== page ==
Seriously, why couldn’t they understand the message behind this activity! Those cartoons were not for their entertainment but for the awareness of a sensitive age group who can only be approached through such means. And the purpose of telling them about this activity was so that one of us could help out Nigaar Nazar in her awareness campaign and do something good for the society in which we live…! (Maybe even as part of our post-YLC projects.) But sadly, our cerebrum could not comprehend that!

And now I’ll finally move on to the trait of a successful nation that was explained to us by Mr. Umair Jaliawala and the one that made me narrate all these incidents.

GRACE:

Mr. Jaliawala explained a few traits of a successful nation like Japan and how those traits helped Japan rise from ashes after the nuclear bombings and the frequent earthquakes that shake this little but strong country. One such trait was, grace. When the government distributed food items among the victims of the earthquake, they only bought what they needed and nothing more just so the others could get their share as well.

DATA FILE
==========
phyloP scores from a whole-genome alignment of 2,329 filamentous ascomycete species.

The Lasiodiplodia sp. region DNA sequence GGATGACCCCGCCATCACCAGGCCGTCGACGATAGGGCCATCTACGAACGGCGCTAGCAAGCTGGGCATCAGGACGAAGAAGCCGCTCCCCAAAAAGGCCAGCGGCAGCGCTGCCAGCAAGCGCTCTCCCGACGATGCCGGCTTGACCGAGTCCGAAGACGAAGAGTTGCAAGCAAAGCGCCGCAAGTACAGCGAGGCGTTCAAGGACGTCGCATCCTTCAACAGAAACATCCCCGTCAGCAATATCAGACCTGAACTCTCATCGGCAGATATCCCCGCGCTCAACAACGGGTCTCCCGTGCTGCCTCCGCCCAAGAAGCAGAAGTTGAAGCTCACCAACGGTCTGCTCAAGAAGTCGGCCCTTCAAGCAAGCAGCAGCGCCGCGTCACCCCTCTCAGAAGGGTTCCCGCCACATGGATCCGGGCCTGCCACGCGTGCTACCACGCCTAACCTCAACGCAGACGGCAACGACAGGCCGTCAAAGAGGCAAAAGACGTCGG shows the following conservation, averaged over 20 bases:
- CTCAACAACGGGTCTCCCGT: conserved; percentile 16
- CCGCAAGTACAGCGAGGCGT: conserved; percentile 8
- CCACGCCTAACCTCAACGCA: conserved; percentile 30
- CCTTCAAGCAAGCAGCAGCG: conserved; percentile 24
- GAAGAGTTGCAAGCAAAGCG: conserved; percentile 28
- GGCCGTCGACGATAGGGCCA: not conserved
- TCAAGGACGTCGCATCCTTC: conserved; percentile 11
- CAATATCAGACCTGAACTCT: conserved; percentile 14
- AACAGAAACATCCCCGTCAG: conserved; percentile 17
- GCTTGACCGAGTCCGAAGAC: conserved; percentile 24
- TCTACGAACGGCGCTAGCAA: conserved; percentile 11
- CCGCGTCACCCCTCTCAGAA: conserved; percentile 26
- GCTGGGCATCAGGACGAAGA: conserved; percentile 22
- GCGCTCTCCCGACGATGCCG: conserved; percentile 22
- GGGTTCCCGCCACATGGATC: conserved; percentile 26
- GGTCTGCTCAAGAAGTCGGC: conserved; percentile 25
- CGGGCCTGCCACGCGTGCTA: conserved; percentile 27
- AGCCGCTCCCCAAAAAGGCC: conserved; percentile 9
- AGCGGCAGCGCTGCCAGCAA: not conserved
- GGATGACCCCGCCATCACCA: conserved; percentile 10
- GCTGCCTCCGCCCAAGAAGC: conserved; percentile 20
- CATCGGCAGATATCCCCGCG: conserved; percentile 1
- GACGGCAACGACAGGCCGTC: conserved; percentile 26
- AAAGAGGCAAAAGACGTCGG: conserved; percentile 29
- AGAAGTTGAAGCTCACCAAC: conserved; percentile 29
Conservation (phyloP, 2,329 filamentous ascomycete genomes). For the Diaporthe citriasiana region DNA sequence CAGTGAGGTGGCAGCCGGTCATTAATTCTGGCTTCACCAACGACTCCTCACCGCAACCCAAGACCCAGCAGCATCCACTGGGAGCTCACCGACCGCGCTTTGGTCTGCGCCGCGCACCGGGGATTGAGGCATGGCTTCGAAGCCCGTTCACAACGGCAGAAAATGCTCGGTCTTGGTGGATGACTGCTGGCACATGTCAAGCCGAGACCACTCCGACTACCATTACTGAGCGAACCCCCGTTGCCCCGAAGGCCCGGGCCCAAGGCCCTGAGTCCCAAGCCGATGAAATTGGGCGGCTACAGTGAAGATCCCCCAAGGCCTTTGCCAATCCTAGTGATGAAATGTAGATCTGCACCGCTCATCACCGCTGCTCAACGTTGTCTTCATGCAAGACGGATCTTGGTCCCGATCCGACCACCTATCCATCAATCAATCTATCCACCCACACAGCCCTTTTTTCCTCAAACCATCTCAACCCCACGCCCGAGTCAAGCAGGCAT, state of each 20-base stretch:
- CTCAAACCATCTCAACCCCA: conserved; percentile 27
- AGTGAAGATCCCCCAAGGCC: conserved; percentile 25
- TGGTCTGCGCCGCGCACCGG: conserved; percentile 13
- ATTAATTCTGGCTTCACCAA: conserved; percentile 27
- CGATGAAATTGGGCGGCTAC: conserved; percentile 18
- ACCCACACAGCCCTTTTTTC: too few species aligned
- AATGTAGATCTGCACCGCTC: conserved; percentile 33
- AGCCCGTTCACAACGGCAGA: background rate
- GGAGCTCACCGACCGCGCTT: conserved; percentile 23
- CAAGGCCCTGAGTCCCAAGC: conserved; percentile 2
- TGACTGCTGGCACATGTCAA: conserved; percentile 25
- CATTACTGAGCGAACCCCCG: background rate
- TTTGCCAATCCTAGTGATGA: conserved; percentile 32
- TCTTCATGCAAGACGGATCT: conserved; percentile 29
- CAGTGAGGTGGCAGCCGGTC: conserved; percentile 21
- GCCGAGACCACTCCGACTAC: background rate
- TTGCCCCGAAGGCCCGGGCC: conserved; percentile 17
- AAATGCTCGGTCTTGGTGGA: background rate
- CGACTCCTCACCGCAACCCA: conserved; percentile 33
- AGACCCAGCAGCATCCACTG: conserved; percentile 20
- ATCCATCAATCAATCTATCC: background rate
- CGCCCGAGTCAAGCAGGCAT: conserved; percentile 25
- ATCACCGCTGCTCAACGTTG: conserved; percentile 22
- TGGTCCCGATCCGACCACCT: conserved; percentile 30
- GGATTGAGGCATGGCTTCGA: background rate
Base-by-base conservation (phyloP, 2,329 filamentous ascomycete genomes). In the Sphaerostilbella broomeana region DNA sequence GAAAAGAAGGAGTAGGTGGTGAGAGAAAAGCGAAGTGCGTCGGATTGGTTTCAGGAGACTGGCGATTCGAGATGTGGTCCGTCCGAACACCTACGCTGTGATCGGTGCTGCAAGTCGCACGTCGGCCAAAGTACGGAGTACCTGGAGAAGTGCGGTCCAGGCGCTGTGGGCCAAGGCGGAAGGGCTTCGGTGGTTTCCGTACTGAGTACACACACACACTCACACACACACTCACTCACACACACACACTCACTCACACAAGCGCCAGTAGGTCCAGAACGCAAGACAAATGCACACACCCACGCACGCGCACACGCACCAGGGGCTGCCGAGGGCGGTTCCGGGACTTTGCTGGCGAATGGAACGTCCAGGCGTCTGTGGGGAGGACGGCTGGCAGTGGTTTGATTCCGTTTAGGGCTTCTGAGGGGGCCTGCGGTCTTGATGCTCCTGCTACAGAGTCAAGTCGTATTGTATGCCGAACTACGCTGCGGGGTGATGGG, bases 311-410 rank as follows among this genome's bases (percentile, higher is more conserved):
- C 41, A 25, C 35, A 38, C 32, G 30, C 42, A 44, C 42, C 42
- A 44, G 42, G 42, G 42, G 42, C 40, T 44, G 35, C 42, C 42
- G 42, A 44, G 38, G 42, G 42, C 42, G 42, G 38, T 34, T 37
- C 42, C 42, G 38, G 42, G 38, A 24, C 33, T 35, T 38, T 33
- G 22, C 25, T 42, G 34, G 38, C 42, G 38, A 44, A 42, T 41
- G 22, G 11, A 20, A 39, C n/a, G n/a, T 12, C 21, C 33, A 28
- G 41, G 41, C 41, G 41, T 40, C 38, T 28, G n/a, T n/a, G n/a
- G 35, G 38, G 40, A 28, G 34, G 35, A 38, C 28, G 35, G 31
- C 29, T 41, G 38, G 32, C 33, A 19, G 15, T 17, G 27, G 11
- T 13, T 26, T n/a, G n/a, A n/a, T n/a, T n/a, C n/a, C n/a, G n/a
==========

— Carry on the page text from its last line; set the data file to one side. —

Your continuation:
In contrast, how did the victims of Pakistani flood and earthquake behave? Or for that matter, how do the beggars at various Darbars behave, when free food is being given away? They take as much as they can! And even more than that is required for them! They’d rather waste away extra food instead of letting a deserving person have it.

Why? Because, we are selfish and don’t have either the mind or the time to think about others or how our actions could affect the society at large…! This is where social responsibility comes in…! Here, Mr. Jaliawala narrated the incident of a German restaurant where a few Pakistani friends dined in and left some food in their plates. An old woman who was observing all this reprimanded them on this behavior but Pakistanis as they were, they didn’t think leaving food in their plates was something bad and punishable. When they remained persistent in not cleaning up their leftovers, the lady called up the police. Those Pakistanis were fined and were told,